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A warrant unit is a law enforcement division focused on executing warrants. People typically volunteer to join this unit, and members of the unit work closely with other law enforcement agencies in addition to the court. When warrants are issued for arrest, to compel people to appear in court, and for other reasons, they are turned over to this unit for execution. Members of the unit may receive special training to help them work more effectively and safely.
Not all law enforcement agencies have a warrant unit. Warrant units are generally used when enough warrants are issued every year to create full time work for at least a small group of officers. The unit has its own chain of command for organization and accountability, and may include any number of officers, from three in a relatively small department to 10 or more in a big one. There may also be cases where officers are loaned out by other agencies to assist a warrant unit, typically in the apprehension of a high profile or particularly dangerous suspect.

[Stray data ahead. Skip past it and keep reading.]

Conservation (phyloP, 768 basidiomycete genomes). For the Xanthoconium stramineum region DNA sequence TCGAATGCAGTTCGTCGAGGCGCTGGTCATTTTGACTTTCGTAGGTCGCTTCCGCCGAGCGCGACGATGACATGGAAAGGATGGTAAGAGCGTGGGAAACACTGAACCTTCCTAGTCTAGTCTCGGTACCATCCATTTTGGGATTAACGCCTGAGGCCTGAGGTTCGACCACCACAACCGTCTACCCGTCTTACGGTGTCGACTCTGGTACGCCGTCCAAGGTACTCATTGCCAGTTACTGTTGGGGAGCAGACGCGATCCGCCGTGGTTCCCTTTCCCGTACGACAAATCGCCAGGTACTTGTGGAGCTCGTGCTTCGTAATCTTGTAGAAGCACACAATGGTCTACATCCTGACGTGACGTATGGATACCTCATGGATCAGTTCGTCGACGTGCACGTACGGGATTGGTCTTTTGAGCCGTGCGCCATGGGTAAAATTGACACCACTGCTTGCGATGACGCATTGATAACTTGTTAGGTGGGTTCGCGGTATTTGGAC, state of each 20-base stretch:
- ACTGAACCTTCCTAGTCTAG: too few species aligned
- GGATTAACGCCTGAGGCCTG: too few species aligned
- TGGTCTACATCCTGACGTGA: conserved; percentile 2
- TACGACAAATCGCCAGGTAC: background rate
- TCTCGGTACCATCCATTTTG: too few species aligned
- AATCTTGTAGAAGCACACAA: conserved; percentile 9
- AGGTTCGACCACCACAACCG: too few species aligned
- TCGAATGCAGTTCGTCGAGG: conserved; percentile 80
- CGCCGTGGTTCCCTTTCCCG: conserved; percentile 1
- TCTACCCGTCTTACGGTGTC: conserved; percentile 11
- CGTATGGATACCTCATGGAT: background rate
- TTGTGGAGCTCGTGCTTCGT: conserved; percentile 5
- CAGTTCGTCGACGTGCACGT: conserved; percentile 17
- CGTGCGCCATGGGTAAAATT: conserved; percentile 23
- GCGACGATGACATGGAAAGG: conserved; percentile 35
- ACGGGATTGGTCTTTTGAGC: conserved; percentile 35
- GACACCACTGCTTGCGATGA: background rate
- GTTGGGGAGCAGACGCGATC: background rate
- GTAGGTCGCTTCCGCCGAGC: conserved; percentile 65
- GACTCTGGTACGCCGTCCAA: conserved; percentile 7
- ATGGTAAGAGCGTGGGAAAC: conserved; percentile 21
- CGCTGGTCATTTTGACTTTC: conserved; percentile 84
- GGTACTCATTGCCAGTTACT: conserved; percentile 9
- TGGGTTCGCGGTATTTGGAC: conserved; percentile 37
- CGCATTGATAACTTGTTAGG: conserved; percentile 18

When a warrant is issued, the subject may be mailed a copy, offering a chance to respond to the warrant voluntarily. If the person does not comply, the warrant unit begins a pursuit. Until the subject can be brought in or the warrant is canceled, the warrant will remain outstanding. Once people are apprehended, they can be taken to jail, compelled to appear in court, or required to follow a court order they are not respecting, such as an order to pay child support.
Warrant units may assist other agencies with major arrests and other situations where additional law enforcement officers are needed. They also work with these agencies to process warrants, turning people over to partner agencies on warrants as required, in addition to participating in extradition orders when subjects of warrants are arrested outside their jurisdiction. In some cases, warrant units may have other law enforcement responsibilities, such as providing security in courts or offering other services.
To join a warrant unit, people first need to qualify as police officers. They are generally expected to serve on the police force for a set period of time before they can start applying into individual units on the force. This gives them an opportunity to acquire experience and training before they start doing specialized work, and it also allows them to become familiar with the agency as a whole, facilitating cooperation in the future.
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